I pick up some gifts for friends at a glitzy airport shop: sealskin earrings, muskox-wool bracelets and a CD of modern Greenlandic rock. As we fly back over Baffin Island I look down and wonder if Simonie has sold her tusk yet.
The writer worked as a naturalist and zodiac driver aboard the Akademik Ioffe. Worldwide Quest did not review or approve this article.
This article originally appeared in The Globe and Mail
New federal medical marijuana laws could provide a lucrative agri-business opportunity to growers – if municipalities will accept the businesses.
The new rules that take effect April 1 govern how medical marijuana is grown and distributed. They are much tighter than before and they encourage large-scale operations rather than smaller, home-based ones that are harder to monitor.
But B.C. growers are finding themselves stymied by municipalities that don’t want the large-scale operations. Meanwhile, smaller growers that have invested in equipment and nurtured businesses under the old rules are having to decide whether to go big, go rogue or shut down.
As of last week, Health Canada had received 383 applications for commercial production. Many municipalities around Vancouver are taking precautions against the coming wave of large, commercial medical marijuana operations. Delta is the most recent, having decided last week to ban all aspects of medical marijuana production, following what many other municipalities have done since the announcement of the Health Canada changes last June.
Abbotsford, Chilliwack, and the Fraser Valley Regional District have also severely restricted where grow-ops can put down roots.
“We don’t want it grown in open fields,” said Delta Mayor Lois Jackson. “We also want it to be in an area where people will be safe from the people who would attempt to break in or steal the product.”
But federal law already covers growing marijuana in open fields, and indoor operations require thorough security processes. Dana Larsen, founder of the B.C. Marijuana Party and the owner of a medical marijuana dispensary, says the municipalities are trying to solve a problem that doesn’t exist any more.
Regardless of the new rules, Mr. Larsen doubts that all of the small growers currently licensed will dispose of their plants and shut down when the word comes from Health Canada that their licences are obsolete.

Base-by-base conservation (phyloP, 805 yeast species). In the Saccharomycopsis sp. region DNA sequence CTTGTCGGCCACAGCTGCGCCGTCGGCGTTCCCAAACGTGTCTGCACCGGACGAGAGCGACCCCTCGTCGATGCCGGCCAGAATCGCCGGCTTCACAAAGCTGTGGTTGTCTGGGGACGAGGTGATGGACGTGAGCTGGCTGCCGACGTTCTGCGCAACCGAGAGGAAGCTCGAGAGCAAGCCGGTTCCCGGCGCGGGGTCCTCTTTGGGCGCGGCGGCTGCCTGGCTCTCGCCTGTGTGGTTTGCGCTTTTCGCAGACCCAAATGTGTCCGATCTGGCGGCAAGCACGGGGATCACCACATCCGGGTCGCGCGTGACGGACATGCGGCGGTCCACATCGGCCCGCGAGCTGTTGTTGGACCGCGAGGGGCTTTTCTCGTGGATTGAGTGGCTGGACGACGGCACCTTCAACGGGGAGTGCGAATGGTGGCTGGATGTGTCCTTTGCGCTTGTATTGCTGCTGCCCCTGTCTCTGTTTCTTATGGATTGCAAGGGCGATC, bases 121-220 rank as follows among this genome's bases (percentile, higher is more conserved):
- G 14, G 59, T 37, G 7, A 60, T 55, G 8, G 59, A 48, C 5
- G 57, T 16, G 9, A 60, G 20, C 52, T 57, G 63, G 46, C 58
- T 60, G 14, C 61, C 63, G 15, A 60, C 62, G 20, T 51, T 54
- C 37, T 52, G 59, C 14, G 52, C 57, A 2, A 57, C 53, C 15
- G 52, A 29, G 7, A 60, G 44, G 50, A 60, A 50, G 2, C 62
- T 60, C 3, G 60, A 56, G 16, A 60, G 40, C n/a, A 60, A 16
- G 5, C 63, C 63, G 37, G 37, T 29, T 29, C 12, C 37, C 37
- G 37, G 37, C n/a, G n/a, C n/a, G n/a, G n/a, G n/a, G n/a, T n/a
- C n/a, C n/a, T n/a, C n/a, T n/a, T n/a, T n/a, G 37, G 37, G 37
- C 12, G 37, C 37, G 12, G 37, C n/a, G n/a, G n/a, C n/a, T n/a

“Some of our cultivators are people who have Health Canada licences and some of them don’t,” he said. “Some of the ones who have Health Canada licences are going to stop growing and some of them aren’t. But there’s always going to be marijuana for sale out there. We purchase from a lot of different people.”
James Poelzer, the young chief operations officer of Agrima Botanicals, said he and his company have been treading carefully to meet all the various federal and municipal strictures as Agrima prepares for commercial distribution under the new rules.
Mr. Poelzer said his company searched around for a municipality that would be willing to have them and chose Maple Ridge, where grow facilities are allowed on agricultural land.
“We built on [Agricultural Land Reserve] with the thought that it [marijuana] would fall under the ALR as an approved product that should be grown on farmland,” he said.
But while the law recognizes medical marijuana as an agricultural product, some municipalities want provincial authorization to ban its cultivation even from farm land.
“I think that’s based on preconceived notions of what a marijuana production facility is,” said Mr. Poelzer.
With state-of-the-art fire-suppression systems, air filters, painstaking supply chain monitoring, and constant human and electronic surveillance, these are not the grow-ops of the past.
“You don’t get your licence unless you’ve taken those into consideration,” said Mr. Poelzer. The video monitoring systems alone can be composed of dozens of security cameras recording video that must be kept for at least two years.
Vancouver City Councillor Kerry Jang derides the new Health Canada regulations, saying that no resources have been provided to the local governments to deal with individual growers who disregard the new rules and continue growing. Since the current system came into place in 2001, Health Canada has issued more than 16,000 licences to growers in B.C., but has not provided local authorities with their locations. As a result, Mr. Jang says the city will not be devoting any resources to enforcing the new laws.
“It’s their mess,” he said. “Until they get their act together and really think these things through, the current system of providing medical marijuana for individual use with a prescription and all the permits is fine.”
Mr. Jang believes that the changes are not motivated by a desire to improve the system, but rather to restrict the program altogether.
“If this is just an ideological thing,” said Mr. Jang, “then it has no place in public health.”